Being open to the truth within the various branches of Quakerism is one way we exemplify the virtue of listening to God. When we listen to others, we also allow ourselves to be made subject to them, and in this form of humility we have the hope of hearing God speak through them. This only happens within reciprocal social relationships. For Friends, who desire God-centered discipleship, we need to be open to hear what others have to teach us about God. I find it ironic that a tradition with silence as a core virtue has been so unwilling to listen to one another, and this is exactly what we need if we want to ever move our enquires past our contemporary situation. In light of this, Alasdair MacIntyres words come with a slight sting,
It is by having our reasoning put to the question by others, by being called to account for ourselves and our actions by others, that we learn how to scrutinize ourselves as they scrutinize us and how to understand ourselves as they understand us. When others put us to the question and call us to account, it is generally in situations in which they are unclear either about just what it is that we take ourselves to be doing or about why we take it to be reasonable to act in this particular way or perhaps both. They therefore invite us to make ourselves intelligible to them, so that they may know how to respond to our actions. And what we find when we attempt to make ourselves intelligible to such questioning others is that sometimes we also need to make ourselves intelligible to ourselves. (MacIntyre 1999:148)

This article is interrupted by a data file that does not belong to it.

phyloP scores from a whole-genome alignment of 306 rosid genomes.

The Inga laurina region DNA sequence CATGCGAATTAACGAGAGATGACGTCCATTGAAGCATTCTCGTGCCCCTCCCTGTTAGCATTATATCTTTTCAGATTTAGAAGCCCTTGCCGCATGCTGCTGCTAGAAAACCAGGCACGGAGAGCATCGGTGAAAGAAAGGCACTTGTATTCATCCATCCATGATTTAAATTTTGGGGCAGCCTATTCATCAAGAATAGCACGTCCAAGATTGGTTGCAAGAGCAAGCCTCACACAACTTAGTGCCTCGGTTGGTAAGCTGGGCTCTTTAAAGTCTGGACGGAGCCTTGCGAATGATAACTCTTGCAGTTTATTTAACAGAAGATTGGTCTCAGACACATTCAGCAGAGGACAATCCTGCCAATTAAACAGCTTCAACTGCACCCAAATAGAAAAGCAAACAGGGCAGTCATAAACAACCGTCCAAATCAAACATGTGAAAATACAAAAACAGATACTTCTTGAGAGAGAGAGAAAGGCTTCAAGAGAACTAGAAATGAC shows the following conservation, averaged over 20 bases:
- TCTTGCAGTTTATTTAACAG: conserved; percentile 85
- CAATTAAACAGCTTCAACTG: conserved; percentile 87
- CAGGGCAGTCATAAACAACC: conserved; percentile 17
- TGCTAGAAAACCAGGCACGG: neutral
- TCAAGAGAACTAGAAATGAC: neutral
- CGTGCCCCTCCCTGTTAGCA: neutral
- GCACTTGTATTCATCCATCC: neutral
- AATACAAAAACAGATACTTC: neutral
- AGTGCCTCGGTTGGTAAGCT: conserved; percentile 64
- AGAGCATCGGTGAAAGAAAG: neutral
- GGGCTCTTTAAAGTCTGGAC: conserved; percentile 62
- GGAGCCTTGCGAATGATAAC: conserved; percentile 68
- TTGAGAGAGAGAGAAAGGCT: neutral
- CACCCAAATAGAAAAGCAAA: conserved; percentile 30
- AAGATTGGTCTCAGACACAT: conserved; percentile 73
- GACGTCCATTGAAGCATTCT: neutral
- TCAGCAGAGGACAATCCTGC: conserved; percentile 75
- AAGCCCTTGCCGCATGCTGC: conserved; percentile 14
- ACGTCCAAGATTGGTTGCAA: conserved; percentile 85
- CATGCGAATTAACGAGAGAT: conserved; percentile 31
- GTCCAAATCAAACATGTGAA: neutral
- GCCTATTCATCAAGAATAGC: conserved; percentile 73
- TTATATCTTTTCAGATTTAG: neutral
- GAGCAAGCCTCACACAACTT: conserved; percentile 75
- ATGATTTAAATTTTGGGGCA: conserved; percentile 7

And Richard Rhor writes:
Unless we are confronted by true Otherness, we will spend our lives rattling around inside our own world of preferences without any criteria to evaluate or critique them (Jesus’ Plan for A New World, 11).
Because Quakers have struggled to be available to one another in this way, listening is one of the primary works for us as Friends today. In doing this we may find ways in which the whole tradition can locate a common voice.